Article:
NFL officiating this season would seem less erratic if games weren’t televised. Unfortunately viewers could see for themselves Thursday that, while officials are hyperaware of illegal blocks, face-masking eludes them.
Winner: Amazon Prime.
Amazon Prime’s “Thursday Night Football” stream may lag the live action available via TV, but it offers fans the ability to customize their viewing experience, which is always welcome. Hannah Storm and Andrea Kremer largely played it straight, which was fine as far as it went but not an improvement on Buck and Aikman. The United Kingdom audio, on the other hand, had novelty going for it.
“He keeps it for the umpteenth time in this game -- Trubisky has himself a touchdown,” Scotland’s Derek Rae said on Trubisky’s 23-yard, fourth-quarter score. “Mitch Trubisky really prospering here at Soldier Field.”
Cue Irish partner Tommy Smyth: “Well the festive season has started early for him. … He just reads the defense very well, but then he decides, ‘Oh, look at the room!’ And then, when he makes the cut back inside, that’s all she wrote, folks, because he’s in the end zone. Wow, I wouldn’t like to be at practice with the Cowboys from here on in.”
Now imagine the accents. That’s entertainment.
Loser: Fox’s Bears-Cowboys opening montage.
Sure, as the intro noted, Mike Ditka spent 17 years in the Bears organization, first as a player (1961-66) and then head coach (1982-92). But it seems myopic to completely ignore that Ditka spent nearly as long -- 13 years -- with the Cowboys as a player (1969-72) and assistant coach (1973-81).
Also, it was weird that linebacker great Mike Singletary was correctly ID’ed in one graphic as having played for the Bears from 1981-92 in one shot, but 2000-12 in the next. (That was actually Brian Urlacher’s tenure with the team.)
Winner: Kyle Long.
Bears lineman Long, on injured reserve, offered his own commentary on top of the game coverage via Amazon’s Twitch, attracting an average of around 900 viewers at any given time. He’s no threat to replace his studio analyst dad, but the experience akin to watching the game in a room with him had its raw charm.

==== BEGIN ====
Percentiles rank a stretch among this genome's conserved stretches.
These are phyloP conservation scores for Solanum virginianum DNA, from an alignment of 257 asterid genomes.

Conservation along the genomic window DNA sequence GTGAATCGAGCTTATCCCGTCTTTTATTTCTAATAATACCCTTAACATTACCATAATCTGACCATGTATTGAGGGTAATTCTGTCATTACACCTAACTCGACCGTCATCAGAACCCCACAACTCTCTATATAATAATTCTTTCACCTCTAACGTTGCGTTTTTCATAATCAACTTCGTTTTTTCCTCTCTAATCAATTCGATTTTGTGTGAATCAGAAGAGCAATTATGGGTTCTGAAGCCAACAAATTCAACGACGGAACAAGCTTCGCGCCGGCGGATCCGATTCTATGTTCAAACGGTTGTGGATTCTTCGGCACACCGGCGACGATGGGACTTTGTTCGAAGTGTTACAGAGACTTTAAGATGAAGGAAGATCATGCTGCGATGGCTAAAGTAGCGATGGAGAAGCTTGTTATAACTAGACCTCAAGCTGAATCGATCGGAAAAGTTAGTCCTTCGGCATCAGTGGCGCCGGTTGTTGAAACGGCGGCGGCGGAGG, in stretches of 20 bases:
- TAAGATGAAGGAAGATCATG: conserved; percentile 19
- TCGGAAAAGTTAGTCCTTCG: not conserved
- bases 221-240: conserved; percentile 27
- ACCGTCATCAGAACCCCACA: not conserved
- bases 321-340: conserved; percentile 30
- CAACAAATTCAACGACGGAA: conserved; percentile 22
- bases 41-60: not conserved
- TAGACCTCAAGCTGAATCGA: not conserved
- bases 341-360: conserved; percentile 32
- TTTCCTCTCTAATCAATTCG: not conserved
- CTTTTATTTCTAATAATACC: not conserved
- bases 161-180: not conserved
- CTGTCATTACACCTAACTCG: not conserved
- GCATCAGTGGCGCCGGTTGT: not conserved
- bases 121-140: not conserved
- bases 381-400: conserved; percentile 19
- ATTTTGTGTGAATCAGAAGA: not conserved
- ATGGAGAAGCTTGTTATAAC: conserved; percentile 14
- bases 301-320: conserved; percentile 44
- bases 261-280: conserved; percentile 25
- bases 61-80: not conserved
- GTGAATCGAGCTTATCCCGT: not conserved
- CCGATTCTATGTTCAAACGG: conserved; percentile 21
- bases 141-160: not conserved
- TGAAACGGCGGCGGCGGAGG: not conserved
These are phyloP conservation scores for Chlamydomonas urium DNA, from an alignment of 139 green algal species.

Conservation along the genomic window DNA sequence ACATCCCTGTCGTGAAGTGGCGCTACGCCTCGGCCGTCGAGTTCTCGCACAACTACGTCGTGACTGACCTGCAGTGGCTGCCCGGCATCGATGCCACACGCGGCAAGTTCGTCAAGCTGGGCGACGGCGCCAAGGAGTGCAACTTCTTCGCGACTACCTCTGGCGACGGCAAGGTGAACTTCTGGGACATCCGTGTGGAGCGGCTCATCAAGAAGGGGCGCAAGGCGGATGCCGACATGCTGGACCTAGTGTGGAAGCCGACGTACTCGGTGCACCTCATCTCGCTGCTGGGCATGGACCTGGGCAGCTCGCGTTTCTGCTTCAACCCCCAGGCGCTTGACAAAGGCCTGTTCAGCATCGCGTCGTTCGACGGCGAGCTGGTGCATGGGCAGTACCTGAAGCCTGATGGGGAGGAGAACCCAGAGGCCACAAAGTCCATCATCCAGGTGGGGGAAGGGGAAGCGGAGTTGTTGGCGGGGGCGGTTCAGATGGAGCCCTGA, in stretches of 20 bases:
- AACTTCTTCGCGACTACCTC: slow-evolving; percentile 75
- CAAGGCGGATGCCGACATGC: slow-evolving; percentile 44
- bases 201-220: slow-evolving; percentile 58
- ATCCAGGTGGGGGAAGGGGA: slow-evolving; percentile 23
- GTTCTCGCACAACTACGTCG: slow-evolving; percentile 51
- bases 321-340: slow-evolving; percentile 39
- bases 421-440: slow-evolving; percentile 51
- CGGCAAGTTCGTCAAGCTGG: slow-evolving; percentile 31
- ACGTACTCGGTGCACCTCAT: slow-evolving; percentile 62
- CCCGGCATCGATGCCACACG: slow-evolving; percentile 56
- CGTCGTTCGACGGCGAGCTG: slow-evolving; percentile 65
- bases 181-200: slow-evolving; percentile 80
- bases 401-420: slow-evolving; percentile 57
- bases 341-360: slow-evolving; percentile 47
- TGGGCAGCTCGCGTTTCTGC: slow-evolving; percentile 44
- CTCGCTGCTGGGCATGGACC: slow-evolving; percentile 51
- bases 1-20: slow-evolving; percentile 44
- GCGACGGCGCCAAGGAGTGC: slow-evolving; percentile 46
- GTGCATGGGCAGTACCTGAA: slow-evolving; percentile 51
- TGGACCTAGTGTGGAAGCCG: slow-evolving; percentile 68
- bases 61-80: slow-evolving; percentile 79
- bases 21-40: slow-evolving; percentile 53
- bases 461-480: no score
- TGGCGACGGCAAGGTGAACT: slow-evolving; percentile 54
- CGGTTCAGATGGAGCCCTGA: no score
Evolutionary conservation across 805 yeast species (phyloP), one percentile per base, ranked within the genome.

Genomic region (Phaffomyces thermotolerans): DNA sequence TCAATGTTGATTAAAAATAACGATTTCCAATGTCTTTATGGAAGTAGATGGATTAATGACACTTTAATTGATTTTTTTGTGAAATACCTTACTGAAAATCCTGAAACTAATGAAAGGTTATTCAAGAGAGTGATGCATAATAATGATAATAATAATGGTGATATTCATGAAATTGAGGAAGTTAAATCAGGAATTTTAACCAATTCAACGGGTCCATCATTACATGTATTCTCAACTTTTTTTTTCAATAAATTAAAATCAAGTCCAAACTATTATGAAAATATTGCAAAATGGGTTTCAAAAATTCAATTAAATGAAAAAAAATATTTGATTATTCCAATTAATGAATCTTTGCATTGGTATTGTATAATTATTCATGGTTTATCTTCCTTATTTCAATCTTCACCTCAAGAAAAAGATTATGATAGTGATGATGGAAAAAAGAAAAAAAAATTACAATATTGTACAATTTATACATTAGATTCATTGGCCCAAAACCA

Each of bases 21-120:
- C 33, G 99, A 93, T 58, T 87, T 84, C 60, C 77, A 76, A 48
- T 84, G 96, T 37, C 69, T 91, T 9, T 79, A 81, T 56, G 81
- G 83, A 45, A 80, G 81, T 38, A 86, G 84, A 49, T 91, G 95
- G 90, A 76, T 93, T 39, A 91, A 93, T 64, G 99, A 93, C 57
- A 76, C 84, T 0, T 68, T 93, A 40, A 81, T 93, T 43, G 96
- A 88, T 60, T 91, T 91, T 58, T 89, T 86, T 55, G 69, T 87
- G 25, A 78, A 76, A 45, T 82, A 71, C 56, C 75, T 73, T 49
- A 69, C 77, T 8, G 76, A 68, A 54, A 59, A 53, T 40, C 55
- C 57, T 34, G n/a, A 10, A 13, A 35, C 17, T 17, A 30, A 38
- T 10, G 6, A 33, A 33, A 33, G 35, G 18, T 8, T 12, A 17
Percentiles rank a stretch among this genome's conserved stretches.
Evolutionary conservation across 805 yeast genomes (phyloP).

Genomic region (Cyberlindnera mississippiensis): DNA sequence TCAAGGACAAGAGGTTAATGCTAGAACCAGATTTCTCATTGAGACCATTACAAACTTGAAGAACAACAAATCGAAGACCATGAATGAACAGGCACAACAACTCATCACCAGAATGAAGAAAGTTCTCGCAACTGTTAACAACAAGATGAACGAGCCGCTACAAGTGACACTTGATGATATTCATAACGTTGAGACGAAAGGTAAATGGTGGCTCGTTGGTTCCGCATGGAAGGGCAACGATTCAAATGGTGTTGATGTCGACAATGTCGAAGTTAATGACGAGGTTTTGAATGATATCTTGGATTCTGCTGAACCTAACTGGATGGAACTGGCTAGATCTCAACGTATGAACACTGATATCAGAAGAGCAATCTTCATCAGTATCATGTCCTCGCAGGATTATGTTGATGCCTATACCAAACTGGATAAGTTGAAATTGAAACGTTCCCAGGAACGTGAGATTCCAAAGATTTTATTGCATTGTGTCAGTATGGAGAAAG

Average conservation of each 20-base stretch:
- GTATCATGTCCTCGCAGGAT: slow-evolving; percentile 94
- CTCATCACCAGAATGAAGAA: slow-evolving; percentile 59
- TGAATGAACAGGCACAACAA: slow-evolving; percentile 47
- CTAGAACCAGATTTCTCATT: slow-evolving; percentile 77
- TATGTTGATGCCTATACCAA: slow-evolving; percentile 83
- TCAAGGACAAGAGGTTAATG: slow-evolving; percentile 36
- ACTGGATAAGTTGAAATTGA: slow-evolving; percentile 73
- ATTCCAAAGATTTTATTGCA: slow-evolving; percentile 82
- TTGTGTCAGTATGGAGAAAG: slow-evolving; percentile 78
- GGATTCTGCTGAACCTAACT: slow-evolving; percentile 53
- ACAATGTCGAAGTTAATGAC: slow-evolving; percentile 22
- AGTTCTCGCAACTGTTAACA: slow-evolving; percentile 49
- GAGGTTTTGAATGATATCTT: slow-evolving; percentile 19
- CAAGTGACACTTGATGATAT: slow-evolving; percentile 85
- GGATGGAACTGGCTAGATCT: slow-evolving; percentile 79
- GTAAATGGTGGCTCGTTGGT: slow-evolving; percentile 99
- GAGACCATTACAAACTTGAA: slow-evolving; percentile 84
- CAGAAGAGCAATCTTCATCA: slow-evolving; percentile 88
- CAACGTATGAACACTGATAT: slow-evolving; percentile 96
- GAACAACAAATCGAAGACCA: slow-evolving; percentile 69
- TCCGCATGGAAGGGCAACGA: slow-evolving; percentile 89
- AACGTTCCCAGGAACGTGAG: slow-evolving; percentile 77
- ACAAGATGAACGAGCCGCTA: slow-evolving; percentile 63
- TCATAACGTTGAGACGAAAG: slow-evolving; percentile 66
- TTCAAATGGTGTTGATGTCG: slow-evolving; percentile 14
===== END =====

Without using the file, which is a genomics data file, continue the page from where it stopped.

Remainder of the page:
“Look at A-Rob, what a beast!” Long said as Robinson caught a touchdown pass late in the first half, and Eddy Pineiro’s extra-point kick had him applauding.
“Nice, Eddy,” Long said. “Can we get some claps? Can we get some golf claps for Eddy? Nice job, guys. Look at Mitch. Fired up. Hell yeah, kid. Hell yeah.”
Loser: The NFC East.
When Buck is making fun of you, it’s not a good sign. But there;'s no way around the absurdity of the Cowboys leading the division at 6-7.
“The good news (for the Cowboys) is they live in a land called the NFC East,” Buck said, latter adding, “By law, some team has to win and go to the playoffs.”
Winner: The King School.
With Kevin Pierre-Louis subbing for injured Roquan Smith, Kremer prodded Storm to mention where Pierre-Louis went to high school. The push had a purpose. Turns out Storm’s daughters also went to the King School in Stamford, Conn.
Loser: The Cowboys coaching staff.
Network telecasts rarely include criticism as pointed as former Cowboy Aikman’s explanation for why he doubts Dallas owner Jerry Jones will fire Garrett before the season is over.
“You have to ask yourself who on that staff has earned the right to be an interim head coach,” Aikman said. “I can’t think of one guy who’s done a good enough job at his position, much less a coordinator, that you would put in that seat. So I wouldn’t envision anything happening, but you never know.”